• Lending: Not Enabled
  • Amazon Best Sellers Rank: #68,889 Paid in Kindle Store (See Top 100 Paid in Kindle Store)
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Customer Reviews

Most Helpful Customer Reviews
39 of 40 people found the following review helpful
4.0 out of 5 stars Strong, gently-paced intro October 24, 2006
Format:Paperback|Verified Purchase
The bash shell is now the most common and featureful command shell in the Unix world. It's full capability certainly isn't obvious to a beginner facing a command prompt, but is well worth exploring. This book is a great place for the novice to start. The first chapter addresses the most fundamental question: just what is a command shell?

The ideal reader already knows at least the names of the emacs and vi editors. That much helps understand the many features and two distinct feature sets available for command line editing. I consider fancy command line editing over-rated for fluent typists, but it's there in the second chapter for all who want it and anyone can benefit from at least a little knowledge of it. After that successive chapters pull the reader deeper into the bash feature set: aliases and shell variables, scripting and shell programming, and debugging when the shell programs or functions go awry.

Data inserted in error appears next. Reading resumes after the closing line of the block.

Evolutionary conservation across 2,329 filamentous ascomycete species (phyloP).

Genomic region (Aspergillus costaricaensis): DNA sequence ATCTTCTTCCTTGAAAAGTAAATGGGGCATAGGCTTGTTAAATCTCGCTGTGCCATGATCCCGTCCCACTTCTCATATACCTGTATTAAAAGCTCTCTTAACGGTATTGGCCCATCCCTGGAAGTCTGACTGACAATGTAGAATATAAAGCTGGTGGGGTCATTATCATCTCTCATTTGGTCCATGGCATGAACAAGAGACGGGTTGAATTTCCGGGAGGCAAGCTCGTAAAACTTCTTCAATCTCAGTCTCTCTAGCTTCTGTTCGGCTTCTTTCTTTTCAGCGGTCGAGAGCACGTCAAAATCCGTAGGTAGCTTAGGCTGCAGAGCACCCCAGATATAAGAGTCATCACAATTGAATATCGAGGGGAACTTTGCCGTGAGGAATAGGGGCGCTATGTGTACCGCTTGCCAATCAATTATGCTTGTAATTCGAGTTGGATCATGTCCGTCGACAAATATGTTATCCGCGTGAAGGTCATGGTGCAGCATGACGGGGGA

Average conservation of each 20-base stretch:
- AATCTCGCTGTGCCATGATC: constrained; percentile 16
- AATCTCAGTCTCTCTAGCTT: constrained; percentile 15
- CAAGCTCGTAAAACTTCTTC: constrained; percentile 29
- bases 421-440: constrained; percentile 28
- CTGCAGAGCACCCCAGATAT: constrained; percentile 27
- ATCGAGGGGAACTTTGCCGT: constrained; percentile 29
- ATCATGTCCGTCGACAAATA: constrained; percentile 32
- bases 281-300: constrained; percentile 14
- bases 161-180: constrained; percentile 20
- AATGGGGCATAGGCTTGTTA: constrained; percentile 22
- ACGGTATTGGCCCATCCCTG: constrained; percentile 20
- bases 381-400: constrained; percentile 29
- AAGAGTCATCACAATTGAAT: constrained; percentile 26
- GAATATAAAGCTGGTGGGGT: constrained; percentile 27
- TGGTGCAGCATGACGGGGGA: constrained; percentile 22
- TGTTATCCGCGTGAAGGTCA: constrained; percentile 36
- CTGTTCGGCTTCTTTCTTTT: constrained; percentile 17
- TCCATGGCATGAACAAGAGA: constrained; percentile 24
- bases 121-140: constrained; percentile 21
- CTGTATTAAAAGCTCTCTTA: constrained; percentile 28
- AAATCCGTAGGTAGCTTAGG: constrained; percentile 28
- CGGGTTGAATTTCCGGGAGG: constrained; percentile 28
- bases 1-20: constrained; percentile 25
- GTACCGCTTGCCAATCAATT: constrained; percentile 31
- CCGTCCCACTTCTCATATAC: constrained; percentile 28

Since this book is aimed at the novice, Newham and Rosenblatt skip lightly over a few of the more advanced subjects. For example, exceptions and trap handling get only cursory treatment, since they get into deep weirdness very fast. The authors are honest about this shallow treatment, though, and give enough information for a novice to recognize the basics and look them up in more advanced references.

This is nicely organized for the self-taught student. As a result, it's not laid out as a programmer's reference manual - anyone who wants that kind of reference just isn't looking at the right book. For its intended reader, though, it's a great book. It gets readers off to a fast start, and lets them decide just how much they want to bite off at a time. I recommned it very highly.

//wiredweird
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8 of 8 people found the following review helpful
Format:Paperback
Cameron Newham's LEARNING THE BASH SHELL is an introduction to the command-line interface most commonly encountered today in server administration and in the terminal application of personal computers running Linux and Mac OS X. As I write this, the most recent edition is the 3rd, published in 2005, which describes bash 3.0. Newham explains such things as how programs communicate with the shell, keyboard navigation commands and shell customization. While he uses some of the old standard Unix programs (e.g. grep, sort) in examples, this is not a book about how to wield the power of Unix-like systems in general. Also, shell scripting is given only a brief mention, and those wanting to write powerful scripts will have to turn to another book (like O'Reilly's Classic Shell Scripting.